The North's hidden masterpieces

The North's hidden masterpieces

 

Some of Canada’s most valuable art treasures hide in plain sight in the Northwest Territories.

They’re nine oil-paintings by legendary Group of Seven artist A.Y. Jackson, which have been hanging for more than a decade in the Northwest Territories legislative assembly in Yellowknife.

The pieces – featuring scenes from around Great Bear and Great Slave Lakes – were done when Jackson toured the territory in the1940s and ’50s. 

The pictures are no secret to Northerners. Jackson gave them to the territorial government back when it was based in Ottawa. When the capital moved to Yellowknife, the paintings came North.

But southern experts, including Jackson specialist Tom Smart of Toronto’s McMichael Canadian Art Collection, were unaware of the paintings’ existence until a few years ago. “It was an amazing find, that there should be this group of works,” Smart says. “I think they just weren’t on the radar screen of the people in the south.”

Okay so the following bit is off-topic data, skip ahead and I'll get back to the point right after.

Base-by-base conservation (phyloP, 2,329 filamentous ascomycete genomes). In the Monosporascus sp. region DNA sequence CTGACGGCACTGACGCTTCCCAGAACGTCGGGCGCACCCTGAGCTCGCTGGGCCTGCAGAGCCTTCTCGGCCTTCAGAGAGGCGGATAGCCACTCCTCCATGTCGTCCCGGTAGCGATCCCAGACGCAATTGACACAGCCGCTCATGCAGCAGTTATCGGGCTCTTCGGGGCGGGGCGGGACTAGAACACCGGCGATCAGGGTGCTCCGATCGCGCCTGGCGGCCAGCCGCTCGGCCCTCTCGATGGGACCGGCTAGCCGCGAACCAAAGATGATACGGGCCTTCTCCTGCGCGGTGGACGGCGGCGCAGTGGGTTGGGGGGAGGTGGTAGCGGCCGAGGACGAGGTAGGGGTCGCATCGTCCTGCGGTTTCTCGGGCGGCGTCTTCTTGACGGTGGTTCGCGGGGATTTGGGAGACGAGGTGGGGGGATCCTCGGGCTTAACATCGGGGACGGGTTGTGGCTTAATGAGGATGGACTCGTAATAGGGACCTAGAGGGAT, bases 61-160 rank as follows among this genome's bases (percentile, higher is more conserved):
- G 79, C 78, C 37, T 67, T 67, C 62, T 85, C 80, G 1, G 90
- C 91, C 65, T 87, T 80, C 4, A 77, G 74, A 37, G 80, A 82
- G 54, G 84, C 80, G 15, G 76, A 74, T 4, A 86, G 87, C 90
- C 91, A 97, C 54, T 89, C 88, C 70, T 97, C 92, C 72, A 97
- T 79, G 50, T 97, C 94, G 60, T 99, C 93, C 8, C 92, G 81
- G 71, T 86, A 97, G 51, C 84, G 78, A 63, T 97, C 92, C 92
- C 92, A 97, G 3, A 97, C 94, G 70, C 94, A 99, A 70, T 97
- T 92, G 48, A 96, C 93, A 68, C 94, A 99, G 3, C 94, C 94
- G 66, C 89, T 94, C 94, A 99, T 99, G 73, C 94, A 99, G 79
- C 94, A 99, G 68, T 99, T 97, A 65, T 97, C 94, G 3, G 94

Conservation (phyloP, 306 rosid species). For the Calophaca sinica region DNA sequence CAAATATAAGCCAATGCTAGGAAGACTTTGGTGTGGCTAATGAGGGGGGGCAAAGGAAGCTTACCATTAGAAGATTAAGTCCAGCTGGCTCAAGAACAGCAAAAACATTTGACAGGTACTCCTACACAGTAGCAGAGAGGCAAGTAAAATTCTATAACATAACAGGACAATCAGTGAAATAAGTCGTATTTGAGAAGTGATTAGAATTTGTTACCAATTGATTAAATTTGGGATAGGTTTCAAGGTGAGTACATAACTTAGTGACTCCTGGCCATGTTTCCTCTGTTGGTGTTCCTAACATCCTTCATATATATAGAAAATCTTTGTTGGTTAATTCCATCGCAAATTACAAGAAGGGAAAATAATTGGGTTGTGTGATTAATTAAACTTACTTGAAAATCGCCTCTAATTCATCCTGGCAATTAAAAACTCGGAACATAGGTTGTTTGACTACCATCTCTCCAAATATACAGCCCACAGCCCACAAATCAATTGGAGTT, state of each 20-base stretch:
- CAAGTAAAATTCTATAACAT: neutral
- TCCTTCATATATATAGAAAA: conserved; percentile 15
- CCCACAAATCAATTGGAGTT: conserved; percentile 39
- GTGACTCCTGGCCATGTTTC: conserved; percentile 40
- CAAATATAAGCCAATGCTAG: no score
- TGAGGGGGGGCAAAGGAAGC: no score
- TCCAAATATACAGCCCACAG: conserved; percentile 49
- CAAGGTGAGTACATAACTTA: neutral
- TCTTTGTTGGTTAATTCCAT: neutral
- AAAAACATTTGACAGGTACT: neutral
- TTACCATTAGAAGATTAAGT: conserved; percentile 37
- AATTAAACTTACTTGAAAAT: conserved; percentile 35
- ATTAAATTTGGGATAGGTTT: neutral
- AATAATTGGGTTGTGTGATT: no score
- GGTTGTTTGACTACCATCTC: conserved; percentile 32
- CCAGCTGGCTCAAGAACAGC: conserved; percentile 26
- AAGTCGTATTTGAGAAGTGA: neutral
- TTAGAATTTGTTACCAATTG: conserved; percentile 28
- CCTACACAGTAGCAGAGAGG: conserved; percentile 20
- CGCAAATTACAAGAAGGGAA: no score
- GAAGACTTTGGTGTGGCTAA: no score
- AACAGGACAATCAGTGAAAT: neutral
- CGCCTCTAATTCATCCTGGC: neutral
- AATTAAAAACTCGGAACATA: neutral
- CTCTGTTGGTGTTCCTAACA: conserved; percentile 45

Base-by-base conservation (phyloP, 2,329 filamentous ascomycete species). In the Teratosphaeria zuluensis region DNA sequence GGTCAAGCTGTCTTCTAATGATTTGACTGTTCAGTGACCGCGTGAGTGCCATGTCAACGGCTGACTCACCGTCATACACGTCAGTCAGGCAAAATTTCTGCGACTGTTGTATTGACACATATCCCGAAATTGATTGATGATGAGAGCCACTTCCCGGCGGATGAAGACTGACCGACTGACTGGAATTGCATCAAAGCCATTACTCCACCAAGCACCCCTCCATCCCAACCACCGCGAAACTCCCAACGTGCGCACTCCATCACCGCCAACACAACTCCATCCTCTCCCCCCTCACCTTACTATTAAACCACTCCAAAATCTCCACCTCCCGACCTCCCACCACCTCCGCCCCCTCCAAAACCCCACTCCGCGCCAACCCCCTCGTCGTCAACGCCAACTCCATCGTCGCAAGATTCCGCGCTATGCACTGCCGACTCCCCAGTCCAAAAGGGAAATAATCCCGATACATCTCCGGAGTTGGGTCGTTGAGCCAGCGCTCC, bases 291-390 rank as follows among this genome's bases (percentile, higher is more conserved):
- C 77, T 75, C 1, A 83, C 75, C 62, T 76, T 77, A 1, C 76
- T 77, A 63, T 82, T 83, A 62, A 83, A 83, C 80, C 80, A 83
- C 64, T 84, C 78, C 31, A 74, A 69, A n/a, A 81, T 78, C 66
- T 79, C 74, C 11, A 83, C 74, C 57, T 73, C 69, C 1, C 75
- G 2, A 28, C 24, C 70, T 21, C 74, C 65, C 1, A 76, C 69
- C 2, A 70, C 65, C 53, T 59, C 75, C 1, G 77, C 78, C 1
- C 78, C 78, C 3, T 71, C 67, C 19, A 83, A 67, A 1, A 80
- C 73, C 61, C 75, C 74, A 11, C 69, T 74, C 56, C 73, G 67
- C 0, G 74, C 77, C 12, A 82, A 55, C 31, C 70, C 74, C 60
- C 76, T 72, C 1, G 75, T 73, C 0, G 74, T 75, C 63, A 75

The most valuable, Labine Point, Eldorado Mine, is an oil-on-canvas piece depicting the Port Radium mine on Great Bear Lake. It’s been appraised at $100,000. The other paintings are worth from $25,000 to $80,000. 

Whatever the paintings’ value, they’re priceless to the NWT. The paintings are viewable as part of the assembly’s public tours, held thrice daily in the summer and once per day in winter.

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